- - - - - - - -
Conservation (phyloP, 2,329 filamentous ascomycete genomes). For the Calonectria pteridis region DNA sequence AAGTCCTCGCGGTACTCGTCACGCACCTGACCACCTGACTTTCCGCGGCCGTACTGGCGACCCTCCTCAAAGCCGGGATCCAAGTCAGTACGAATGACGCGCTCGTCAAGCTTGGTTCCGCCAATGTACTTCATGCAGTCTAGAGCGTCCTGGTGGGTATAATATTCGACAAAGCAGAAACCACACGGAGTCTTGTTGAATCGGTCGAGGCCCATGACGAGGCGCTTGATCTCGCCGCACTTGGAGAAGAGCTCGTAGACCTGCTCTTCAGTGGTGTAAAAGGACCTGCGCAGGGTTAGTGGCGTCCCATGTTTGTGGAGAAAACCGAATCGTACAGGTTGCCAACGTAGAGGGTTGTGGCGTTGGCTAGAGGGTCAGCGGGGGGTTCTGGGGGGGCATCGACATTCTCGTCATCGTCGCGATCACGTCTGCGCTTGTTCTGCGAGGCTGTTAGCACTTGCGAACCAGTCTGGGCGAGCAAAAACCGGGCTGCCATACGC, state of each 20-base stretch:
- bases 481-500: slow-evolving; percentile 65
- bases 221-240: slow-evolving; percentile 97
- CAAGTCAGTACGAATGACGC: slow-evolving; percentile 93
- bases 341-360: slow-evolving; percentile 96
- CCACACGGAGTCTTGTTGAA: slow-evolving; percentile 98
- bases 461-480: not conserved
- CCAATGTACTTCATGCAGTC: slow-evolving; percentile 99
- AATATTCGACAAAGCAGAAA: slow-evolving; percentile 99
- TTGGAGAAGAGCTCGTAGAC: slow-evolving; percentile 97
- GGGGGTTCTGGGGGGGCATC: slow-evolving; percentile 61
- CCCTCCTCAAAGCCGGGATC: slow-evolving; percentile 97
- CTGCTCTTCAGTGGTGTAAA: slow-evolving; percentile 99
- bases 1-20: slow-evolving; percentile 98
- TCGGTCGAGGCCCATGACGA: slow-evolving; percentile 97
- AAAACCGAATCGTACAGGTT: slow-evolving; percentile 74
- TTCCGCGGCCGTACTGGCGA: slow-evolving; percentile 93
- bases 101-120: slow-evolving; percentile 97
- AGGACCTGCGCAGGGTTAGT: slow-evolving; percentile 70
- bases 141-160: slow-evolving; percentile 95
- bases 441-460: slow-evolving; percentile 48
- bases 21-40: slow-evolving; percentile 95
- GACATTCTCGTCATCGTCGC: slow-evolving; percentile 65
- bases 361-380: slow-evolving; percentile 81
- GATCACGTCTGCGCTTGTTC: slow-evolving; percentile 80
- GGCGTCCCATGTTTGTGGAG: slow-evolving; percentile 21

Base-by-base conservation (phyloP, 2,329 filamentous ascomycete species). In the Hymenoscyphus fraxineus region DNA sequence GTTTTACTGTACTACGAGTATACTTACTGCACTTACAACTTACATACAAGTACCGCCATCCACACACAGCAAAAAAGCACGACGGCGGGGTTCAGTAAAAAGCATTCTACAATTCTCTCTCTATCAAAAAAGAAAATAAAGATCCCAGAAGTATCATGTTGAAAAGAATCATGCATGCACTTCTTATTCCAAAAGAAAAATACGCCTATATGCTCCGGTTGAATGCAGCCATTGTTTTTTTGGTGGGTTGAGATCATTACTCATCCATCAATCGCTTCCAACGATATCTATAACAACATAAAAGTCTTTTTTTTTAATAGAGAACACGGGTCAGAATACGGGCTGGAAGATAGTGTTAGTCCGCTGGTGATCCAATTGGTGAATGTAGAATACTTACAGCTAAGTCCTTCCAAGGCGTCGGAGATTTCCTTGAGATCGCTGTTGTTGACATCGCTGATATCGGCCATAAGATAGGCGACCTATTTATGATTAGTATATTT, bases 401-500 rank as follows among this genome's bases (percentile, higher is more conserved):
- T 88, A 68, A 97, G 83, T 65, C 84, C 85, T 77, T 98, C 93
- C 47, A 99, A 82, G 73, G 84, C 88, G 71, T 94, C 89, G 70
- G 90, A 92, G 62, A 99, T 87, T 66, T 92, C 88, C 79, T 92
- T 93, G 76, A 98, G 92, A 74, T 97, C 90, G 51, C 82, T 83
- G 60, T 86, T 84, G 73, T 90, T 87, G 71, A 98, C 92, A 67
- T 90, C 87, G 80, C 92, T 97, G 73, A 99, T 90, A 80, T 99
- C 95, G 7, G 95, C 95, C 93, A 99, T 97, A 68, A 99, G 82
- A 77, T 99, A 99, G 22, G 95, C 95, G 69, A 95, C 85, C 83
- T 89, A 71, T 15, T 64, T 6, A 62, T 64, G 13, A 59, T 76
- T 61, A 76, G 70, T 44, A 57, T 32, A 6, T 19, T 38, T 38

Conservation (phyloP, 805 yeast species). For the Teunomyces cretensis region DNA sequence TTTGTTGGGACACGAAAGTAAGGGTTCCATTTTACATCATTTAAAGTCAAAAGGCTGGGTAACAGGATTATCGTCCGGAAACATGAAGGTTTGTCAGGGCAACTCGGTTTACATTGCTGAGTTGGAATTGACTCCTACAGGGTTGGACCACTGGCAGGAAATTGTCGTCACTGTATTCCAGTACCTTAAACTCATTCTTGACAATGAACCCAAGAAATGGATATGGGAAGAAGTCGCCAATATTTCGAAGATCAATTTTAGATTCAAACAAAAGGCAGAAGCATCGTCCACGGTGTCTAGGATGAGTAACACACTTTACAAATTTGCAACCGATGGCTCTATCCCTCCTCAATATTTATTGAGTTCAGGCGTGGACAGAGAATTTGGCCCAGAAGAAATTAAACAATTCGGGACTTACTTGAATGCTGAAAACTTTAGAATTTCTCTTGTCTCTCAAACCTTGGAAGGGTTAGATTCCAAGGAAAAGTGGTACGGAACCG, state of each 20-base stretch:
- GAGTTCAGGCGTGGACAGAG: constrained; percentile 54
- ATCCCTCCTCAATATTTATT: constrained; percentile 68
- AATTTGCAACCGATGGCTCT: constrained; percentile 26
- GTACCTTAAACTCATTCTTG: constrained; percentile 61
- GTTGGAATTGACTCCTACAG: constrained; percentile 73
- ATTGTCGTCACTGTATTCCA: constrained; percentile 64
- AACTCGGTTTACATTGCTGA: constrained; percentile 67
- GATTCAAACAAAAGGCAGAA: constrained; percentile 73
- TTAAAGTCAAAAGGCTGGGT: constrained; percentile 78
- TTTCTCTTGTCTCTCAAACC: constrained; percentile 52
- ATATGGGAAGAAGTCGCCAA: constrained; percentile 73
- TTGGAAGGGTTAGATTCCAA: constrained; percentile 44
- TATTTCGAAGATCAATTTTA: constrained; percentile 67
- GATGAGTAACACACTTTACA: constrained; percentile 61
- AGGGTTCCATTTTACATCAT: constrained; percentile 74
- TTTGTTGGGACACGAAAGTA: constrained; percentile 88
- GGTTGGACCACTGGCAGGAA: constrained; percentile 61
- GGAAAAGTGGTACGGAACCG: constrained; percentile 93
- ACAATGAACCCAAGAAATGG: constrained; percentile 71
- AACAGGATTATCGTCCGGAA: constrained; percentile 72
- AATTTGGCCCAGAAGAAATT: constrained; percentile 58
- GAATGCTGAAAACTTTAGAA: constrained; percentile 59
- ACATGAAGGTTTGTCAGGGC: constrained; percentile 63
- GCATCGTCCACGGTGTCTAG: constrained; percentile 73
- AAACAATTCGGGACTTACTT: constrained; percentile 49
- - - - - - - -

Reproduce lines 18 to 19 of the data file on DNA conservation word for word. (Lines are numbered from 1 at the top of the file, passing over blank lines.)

- bases 101-120: slow-evolving; percentile 97
- AGGACCTGCGCAGGGTTAGT: slow-evolving; percentile 70